Driving Sales through Storytelling

Finally, here are some essential tips to take on board for driving more sales in presentations and pitches, and practically anywhere else:

Get to the point: Stories are captivating until they aren’t, which is to say that irrelevant details and needlessly confusing plots will destroy any tale you tell. It’s paramount to only include that which directly relates to your audience’s needs, along with the appropriate emotive devices for establishing a connection.

Be sensorial: As previously mentioned, sensory words and phrases stimulate the associated brain areas. Therefore, including rich language is a sure-fire way of transporting your listener to the narrative world you’ve built. Don’t be afraid to describe things in a sensorial manner, including lots of visual imagery, as it is empirically more stimulating for an audience.

Make them laugh: humour releases dopamine and oxytocin, the feel-good hormones. Thus it follows that making your listeners laugh should be at the top of your agenda. However, there’s a huge difference between telling a story humorously and littering your narrative with jarring jokes. The old mantra “It’s funny because it’s true” is all you’ll need to inject a little laughter into your speeches.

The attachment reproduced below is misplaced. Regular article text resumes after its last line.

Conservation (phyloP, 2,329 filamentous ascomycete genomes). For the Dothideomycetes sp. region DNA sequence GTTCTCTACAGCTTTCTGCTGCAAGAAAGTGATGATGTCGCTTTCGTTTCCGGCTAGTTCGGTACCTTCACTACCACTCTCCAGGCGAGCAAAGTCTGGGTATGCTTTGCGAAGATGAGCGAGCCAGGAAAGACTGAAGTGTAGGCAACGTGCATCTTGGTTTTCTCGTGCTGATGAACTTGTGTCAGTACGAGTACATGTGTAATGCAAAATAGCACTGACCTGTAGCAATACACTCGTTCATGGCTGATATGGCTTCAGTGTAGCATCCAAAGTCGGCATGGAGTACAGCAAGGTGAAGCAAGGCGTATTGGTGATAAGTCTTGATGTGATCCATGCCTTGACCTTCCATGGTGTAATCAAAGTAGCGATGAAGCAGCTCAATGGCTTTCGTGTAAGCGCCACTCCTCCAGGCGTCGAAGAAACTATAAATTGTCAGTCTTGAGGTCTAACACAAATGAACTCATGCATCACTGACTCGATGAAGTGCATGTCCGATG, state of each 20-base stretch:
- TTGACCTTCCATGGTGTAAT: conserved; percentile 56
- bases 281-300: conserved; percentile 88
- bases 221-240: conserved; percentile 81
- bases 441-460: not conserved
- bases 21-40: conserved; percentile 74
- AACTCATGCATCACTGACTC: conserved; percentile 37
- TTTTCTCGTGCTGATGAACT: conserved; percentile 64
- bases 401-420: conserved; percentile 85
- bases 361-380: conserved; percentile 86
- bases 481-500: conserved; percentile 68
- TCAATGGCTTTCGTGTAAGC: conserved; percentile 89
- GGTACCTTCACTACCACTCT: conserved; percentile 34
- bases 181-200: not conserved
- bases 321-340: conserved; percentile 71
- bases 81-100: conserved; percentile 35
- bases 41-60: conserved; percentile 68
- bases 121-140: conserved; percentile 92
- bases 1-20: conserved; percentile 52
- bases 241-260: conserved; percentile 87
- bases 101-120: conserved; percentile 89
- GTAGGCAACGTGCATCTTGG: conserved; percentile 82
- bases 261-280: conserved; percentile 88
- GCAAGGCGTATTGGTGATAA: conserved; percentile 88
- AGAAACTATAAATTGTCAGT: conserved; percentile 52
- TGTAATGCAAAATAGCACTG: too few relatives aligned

Don’t over-embellish: if you’re selling something, it’s obviously important to let people know the purpose that product or service fills, in essence how it can help them. Though, you shouldn’t exaggerate to a point of deception – be humanly enthusiastic, not robotically insistent.

When a friend tells you they’re reading a good book, your first question isn’t typically about the number of pages, the thickness of the paper, or the specific font used. No, it’s almost always the same three words, “What’s it about?”

To an extent, the selling power of stories also rests upon those three words. Specifications and features are pretty ineffective at connecting with people, thus it’s the job of storytelling to elevate those material products and intangible services beyond what’s possible through mere facts and figures.

After all, the human mind evolved to feel, which hasn’t changed at all through the ages. Marketers that understand this fact are able to reach that psychological bedrock, to dig down to our neurology, to wield the selling powering of storytelling.